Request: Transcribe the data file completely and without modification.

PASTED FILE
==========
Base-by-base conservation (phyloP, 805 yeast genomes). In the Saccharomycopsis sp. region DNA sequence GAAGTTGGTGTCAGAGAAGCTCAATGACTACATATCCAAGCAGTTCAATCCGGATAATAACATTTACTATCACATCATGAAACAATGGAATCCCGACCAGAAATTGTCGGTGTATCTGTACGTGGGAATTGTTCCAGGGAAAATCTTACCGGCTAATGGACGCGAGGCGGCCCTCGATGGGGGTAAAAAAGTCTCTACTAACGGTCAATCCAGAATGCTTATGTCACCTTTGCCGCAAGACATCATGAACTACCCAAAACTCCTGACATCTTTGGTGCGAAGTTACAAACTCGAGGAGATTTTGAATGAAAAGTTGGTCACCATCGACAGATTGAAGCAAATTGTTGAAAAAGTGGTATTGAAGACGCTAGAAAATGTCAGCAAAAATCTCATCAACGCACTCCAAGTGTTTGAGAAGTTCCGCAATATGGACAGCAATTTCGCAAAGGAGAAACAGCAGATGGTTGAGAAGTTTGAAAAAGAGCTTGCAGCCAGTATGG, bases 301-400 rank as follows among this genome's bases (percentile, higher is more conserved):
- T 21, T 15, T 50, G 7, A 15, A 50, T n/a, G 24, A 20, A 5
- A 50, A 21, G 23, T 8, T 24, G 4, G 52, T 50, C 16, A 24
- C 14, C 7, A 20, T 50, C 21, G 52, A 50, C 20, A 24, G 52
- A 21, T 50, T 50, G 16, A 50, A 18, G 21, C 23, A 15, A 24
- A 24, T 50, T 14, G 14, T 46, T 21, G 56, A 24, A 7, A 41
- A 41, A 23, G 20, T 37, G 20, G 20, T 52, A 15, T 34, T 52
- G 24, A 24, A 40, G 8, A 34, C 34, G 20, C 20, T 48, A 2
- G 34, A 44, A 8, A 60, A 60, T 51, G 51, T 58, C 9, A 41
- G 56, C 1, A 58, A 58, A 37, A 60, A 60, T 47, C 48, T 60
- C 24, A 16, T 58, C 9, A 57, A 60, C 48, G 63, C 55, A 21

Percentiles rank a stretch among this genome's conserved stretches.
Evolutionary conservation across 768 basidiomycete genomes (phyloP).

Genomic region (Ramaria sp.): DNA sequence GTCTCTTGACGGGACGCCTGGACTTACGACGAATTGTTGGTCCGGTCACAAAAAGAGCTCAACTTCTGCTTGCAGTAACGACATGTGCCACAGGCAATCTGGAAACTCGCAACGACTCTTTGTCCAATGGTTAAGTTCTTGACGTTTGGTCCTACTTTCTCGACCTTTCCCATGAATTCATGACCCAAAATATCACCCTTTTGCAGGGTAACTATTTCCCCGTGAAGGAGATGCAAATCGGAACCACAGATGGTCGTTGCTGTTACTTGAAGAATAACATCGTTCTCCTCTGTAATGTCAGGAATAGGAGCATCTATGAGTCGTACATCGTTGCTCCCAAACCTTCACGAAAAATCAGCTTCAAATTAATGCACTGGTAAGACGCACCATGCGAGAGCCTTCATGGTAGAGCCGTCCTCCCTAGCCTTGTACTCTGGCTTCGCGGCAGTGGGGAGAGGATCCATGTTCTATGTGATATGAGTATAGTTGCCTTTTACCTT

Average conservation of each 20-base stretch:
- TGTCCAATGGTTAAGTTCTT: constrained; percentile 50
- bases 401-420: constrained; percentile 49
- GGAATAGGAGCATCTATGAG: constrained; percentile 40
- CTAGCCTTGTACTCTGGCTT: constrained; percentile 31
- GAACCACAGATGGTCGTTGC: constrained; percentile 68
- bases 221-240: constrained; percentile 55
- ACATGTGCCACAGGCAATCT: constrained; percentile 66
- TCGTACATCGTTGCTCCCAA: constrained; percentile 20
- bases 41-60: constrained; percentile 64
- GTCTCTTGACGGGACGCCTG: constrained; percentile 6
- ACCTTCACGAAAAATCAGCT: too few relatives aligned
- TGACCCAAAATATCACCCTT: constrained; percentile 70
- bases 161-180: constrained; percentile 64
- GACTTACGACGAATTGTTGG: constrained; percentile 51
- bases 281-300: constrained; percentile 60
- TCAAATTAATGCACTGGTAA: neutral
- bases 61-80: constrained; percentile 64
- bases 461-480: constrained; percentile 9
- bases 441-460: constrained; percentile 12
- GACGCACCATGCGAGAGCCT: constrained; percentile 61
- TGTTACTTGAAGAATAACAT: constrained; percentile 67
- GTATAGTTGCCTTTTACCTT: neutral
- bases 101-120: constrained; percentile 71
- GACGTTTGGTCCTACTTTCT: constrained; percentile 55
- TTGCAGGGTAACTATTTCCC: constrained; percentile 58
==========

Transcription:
Base-by-base conservation (phyloP, 805 yeast genomes). In the Saccharomycopsis sp. region DNA sequence GAAGTTGGTGTCAGAGAAGCTCAATGACTACATATCCAAGCAGTTCAATCCGGATAATAACATTTACTATCACATCATGAAACAATGGAATCCCGACCAGAAATTGTCGGTGTATCTGTACGTGGGAATTGTTCCAGGGAAAATCTTACCGGCTAATGGACGCGAGGCGGCCCTCGATGGGGGTAAAAAAGTCTCTACTAACGGTCAATCCAGAATGCTTATGTCACCTTTGCCGCAAGACATCATGAACTACCCAAAACTCCTGACATCTTTGGTGCGAAGTTACAAACTCGAGGAGATTTTGAATGAAAAGTTGGTCACCATCGACAGATTGAAGCAAATTGTTGAAAAAGTGGTATTGAAGACGCTAGAAAATGTCAGCAAAAATCTCATCAACGCACTCCAAGTGTTTGAGAAGTTCCGCAATATGGACAGCAATTTCGCAAAGGAGAAACAGCAGATGGTTGAGAAGTTTGAAAAAGAGCTTGCAGCCAGTATGG, bases 301-400 rank as follows among this genome's bases (percentile, higher is more conserved):
- T 21, T 15, T 50, G 7, A 15, A 50, T n/a, G 24, A 20, A 5
- A 50, A 21, G 23, T 8, T 24, G 4, G 52, T 50, C 16, A 24
- C 14, C 7, A 20, T 50, C 21, G 52, A 50, C 20, A 24, G 52
- A 21, T 50, T 50, G 16, A 50, A 18, G 21, C 23, A 15, A 24
- A 24, T 50, T 14, G 14, T 46, T 21, G 56, A 24, A 7, A 41
- A 41, A 23, G 20, T 37, G 20, G 20, T 52, A 15, T 34, T 52
- G 24, A 24, A 40, G 8, A 34, C 34, G 20, C 20, T 48, A 2
- G 34, A 44, A 8, A 60, A 60, T 51, G 51, T 58, C 9, A 41
- G 56, C 1, A 58, A 58, A 37, A 60, A 60, T 47, C 48, T 60
- C 24, A 16, T 58, C 9, A 57, A 60, C 48, G 63, C 55, A 21

Percentiles rank a stretch among this genome's conserved stretches.
Evolutionary conservation across 768 basidiomycete genomes (phyloP).

Genomic region (Ramaria sp.): DNA sequence GTCTCTTGACGGGACGCCTGGACTTACGACGAATTGTTGGTCCGGTCACAAAAAGAGCTCAACTTCTGCTTGCAGTAACGACATGTGCCACAGGCAATCTGGAAACTCGCAACGACTCTTTGTCCAATGGTTAAGTTCTTGACGTTTGGTCCTACTTTCTCGACCTTTCCCATGAATTCATGACCCAAAATATCACCCTTTTGCAGGGTAACTATTTCCCCGTGAAGGAGATGCAAATCGGAACCACAGATGGTCGTTGCTGTTACTTGAAGAATAACATCGTTCTCCTCTGTAATGTCAGGAATAGGAGCATCTATGAGTCGTACATCGTTGCTCCCAAACCTTCACGAAAAATCAGCTTCAAATTAATGCACTGGTAAGACGCACCATGCGAGAGCCTTCATGGTAGAGCCGTCCTCCCTAGCCTTGTACTCTGGCTTCGCGGCAGTGGGGAGAGGATCCATGTTCTATGTGATATGAGTATAGTTGCCTTTTACCTT

Average conservation of each 20-base stretch:
- TGTCCAATGGTTAAGTTCTT: constrained; percentile 50
- bases 401-420: constrained; percentile 49
- GGAATAGGAGCATCTATGAG: constrained; percentile 40
- CTAGCCTTGTACTCTGGCTT: constrained; percentile 31
- GAACCACAGATGGTCGTTGC: constrained; percentile 68
- bases 221-240: constrained; percentile 55
- ACATGTGCCACAGGCAATCT: constrained; percentile 66
- TCGTACATCGTTGCTCCCAA: constrained; percentile 20
- bases 41-60: constrained; percentile 64
- GTCTCTTGACGGGACGCCTG: constrained; percentile 6
- ACCTTCACGAAAAATCAGCT: too few relatives aligned
- TGACCCAAAATATCACCCTT: constrained; percentile 70
- bases 161-180: constrained; percentile 64
- GACTTACGACGAATTGTTGG: constrained; percentile 51
- bases 281-300: constrained; percentile 60
- TCAAATTAATGCACTGGTAA: neutral
- bases 61-80: constrained; percentile 64
- bases 461-480: constrained; percentile 9
- bases 441-460: constrained; percentile 12
- GACGCACCATGCGAGAGCCT: constrained; percentile 61
- TGTTACTTGAAGAATAACAT: constrained; percentile 67
- GTATAGTTGCCTTTTACCTT: neutral
- bases 101-120: constrained; percentile 71
- GACGTTTGGTCCTACTTTCT: constrained; percentile 55
- TTGCAGGGTAACTATTTCCC: constrained; percentile 58